The preferred technique for measuring the TOA of a beam will now be explained with reference to FIG. 11. A pair of frames 130 and 132 are shown, each of which occur during an Acquisition Group. Each of the illustrated frames begins with a paging burst followed by process time during which the SCR processes information received during the paging burst. The next period, sleep time, allows the SCR to turn off much of its circuitry to reduce the current drain on its battery.
At time t1, the SCR turns on its receiving circuitry to insure that it will be warmed up and ready to operate when the next paging burst is received. The SCR determines that the time t1 has arrived by counting from time t0, the beginning of the frame 130. The SCR also measures the duration of time interval Δt between t1 and the beginning of the next frame, t2.
The time t2 is variable, and depends on how far the transmitting satellite is from the SCR. If the satellite is directly overhead, t2 will occur relatively sooner, thereby reducing the time interval Δt. Conversely, if the satellite is near the horizon, t2 will occur later and Δt will be larger. Thus, by measuring the time difference Δt between the SCR's turn-on time t1 and receipt of the next frame at t2, the SCR can determine the TOA of the received beam. The TOA information is used in the program of FIG. 9 to more accurately determine the SCR's position when multiple satellites are present.
As discussed earlier, it is not necessary to calculate an overlap region. An alternate technique skips the calculation of an overlap region in step 76, and proceeds directly from step 72 to step 86 (FIG. 6) via path 85 and node A. If multiple satellites are not present (step 86), the program selects a home position (home LDA) by executing steps 88-94 as described previously.
If multiple satellites are present, the program advances from step 86 to step 95. Here, step 95 determines whether the optional overlap calculation was used. Because no overlap region is calculated per this example, the answer to step 95 is negative, and the program proceeds to step 136 where the SCR calculates DTOA's on a row-by-row basis to reduce the number of Target LDA's for which calculations are made.
The details of step 136 are shown in FIG. 12, and an example of a home region 138 for which DTOA's are calculated is shown in FIG. 13. In FIG. 13, the illustrated home region 138 contains many LDA's 10 for which DTOA metric values are calculated on a row-by-row basis. Each LDA 10 is identifiable by its row number and its position number in its row.
According to this aspect of the invention, the SCR first selects an area (preferably, an LDA) to begin its calculation and, for the selected area, calculates a metric value (the same metric value that is calculated by the steps shown in FIG. 9) that is indicative of the likelihood that the SCR is located in the selected area. Referring to FIG. 13, the SCR may select the bottom (or top) row of LDA's in region 138 to begin its metric calculations, beginning with the first LDA in the selected row and working from left to right (or right to left) across the row until the calculations indicate that the SCR is not likely located among the remaining LDA's in that row. Calculations for that row are then terminated, and the SCR moves to the next adjacent row and repeats the same process for LDA's in that row, and so on until metric calculations have been made for each row of LDA's in the region.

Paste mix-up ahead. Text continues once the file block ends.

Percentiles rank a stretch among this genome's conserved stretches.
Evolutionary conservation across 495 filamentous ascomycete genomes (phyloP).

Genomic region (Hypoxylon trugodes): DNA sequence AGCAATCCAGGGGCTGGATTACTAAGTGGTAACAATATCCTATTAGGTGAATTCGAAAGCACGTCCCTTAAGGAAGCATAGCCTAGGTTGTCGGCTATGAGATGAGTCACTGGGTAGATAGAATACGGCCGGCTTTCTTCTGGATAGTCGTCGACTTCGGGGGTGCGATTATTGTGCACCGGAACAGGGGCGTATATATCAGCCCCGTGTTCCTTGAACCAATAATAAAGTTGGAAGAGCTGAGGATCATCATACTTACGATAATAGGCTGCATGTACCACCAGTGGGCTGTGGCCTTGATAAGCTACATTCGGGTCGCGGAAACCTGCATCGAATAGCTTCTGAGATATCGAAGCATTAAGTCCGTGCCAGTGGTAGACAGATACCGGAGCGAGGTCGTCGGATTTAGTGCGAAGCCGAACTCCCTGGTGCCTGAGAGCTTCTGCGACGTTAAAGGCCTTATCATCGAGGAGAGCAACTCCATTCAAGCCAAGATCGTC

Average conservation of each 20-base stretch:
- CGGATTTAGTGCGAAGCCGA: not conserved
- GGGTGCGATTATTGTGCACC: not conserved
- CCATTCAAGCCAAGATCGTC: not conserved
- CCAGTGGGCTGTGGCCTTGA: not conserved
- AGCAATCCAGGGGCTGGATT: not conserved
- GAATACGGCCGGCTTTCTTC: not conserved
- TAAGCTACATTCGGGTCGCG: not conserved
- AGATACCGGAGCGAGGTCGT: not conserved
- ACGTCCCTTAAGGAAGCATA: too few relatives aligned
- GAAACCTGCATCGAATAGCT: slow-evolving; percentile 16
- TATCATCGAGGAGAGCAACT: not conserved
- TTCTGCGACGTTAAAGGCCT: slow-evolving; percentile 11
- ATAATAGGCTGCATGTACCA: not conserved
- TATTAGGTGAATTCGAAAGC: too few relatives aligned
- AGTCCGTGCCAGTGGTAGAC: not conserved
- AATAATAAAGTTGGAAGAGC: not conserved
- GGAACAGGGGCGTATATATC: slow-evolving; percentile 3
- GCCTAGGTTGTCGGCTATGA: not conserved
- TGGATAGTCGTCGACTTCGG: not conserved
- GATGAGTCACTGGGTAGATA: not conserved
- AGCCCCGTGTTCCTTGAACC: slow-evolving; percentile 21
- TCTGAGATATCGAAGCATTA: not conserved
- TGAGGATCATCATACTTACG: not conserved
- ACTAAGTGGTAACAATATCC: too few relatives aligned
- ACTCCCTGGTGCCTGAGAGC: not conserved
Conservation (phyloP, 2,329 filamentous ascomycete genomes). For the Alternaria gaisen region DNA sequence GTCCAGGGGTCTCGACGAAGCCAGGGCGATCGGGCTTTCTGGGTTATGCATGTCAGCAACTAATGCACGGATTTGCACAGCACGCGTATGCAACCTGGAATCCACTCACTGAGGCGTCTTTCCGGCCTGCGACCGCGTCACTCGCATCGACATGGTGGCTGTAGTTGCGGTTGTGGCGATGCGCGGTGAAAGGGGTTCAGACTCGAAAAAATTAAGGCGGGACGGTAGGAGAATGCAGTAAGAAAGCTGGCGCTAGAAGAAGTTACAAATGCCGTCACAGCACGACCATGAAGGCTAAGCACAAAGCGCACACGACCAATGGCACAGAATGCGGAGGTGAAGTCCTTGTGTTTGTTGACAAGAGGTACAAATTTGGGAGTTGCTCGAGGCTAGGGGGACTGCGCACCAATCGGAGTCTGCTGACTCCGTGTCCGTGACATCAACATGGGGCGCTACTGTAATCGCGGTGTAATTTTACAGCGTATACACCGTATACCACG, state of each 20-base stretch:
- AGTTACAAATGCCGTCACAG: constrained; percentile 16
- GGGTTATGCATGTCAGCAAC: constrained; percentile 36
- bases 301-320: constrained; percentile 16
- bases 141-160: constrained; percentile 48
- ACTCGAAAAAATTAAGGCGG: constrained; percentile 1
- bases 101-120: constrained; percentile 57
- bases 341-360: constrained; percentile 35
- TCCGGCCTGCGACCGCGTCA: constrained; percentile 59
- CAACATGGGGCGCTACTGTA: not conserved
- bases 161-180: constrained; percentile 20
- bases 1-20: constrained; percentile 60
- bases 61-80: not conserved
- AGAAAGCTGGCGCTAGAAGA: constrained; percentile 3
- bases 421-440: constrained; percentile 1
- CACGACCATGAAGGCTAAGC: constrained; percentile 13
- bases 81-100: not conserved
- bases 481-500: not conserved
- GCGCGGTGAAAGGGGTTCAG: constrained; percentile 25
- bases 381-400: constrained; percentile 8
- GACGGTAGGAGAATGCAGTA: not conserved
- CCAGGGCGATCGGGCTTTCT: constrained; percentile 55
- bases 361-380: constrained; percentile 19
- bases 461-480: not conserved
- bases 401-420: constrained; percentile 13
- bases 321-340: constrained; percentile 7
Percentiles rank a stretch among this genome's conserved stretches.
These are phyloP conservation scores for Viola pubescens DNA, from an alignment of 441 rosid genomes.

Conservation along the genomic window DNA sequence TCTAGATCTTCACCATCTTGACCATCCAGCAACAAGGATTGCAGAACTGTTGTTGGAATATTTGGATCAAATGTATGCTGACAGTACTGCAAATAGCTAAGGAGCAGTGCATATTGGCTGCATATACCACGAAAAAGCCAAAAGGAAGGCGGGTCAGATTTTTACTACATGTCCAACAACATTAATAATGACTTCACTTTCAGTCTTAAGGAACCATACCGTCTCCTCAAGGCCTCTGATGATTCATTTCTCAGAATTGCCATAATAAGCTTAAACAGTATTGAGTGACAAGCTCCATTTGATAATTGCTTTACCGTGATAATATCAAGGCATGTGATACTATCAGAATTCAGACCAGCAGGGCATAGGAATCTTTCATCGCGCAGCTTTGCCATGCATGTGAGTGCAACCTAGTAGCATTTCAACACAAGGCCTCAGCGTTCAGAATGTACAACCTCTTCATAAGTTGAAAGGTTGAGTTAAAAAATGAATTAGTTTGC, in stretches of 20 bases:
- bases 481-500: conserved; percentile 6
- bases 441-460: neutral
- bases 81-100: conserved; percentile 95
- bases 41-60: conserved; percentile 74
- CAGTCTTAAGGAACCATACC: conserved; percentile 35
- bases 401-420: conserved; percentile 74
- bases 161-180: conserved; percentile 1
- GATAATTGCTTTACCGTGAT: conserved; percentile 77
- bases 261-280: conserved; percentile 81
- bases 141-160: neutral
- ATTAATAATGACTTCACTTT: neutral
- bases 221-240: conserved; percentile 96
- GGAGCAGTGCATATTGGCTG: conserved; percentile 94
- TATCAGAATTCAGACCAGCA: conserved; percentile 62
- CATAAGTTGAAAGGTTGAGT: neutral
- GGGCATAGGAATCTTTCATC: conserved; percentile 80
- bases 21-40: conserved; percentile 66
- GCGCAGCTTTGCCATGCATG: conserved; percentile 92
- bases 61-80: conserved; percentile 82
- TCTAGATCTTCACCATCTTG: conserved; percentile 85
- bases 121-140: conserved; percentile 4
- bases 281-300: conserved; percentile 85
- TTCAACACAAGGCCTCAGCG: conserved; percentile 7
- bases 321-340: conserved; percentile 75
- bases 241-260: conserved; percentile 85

For the example shown in FIG. 13, we assume that metric calculations have been completed for the bottom-most rows in region 138, up through row 142, and that the LDA 140, in row 144, is selected as the next LDA for which a metric will be calculated. Metrics are then calculated for the LDA 140 and for other LDA's in the same row 144 until a predetermined number of LDA's exhibit metric values that indicate a decreasing likelihood that the SCR is located in the predetermined number of LDA's. The calculation of metric values is then terminated for other LDA's in the same row. This process is preferably, but not necessarily, repeated for all rows in the home region, and then the LDA whose metric value is most indicative of the SCR being located therein is chosen as the SCR's most likely position.
Assume that the SCR has chosen the LDA 140 as the initial LDA for which a metric will be calculated in row 144, and that the actual position of the SCR is in LDA 150. Upon completion of the metric for LDA 140, the SCR preferably calculates a metric for the next LDA 146 in the same row, and then for LDA's 148 and 150 in the same row. The numerical values of the metrics should lessen (improve) as the SCR calculates metrics for LDA's 140-150 because the actual location of the SCR is being approached.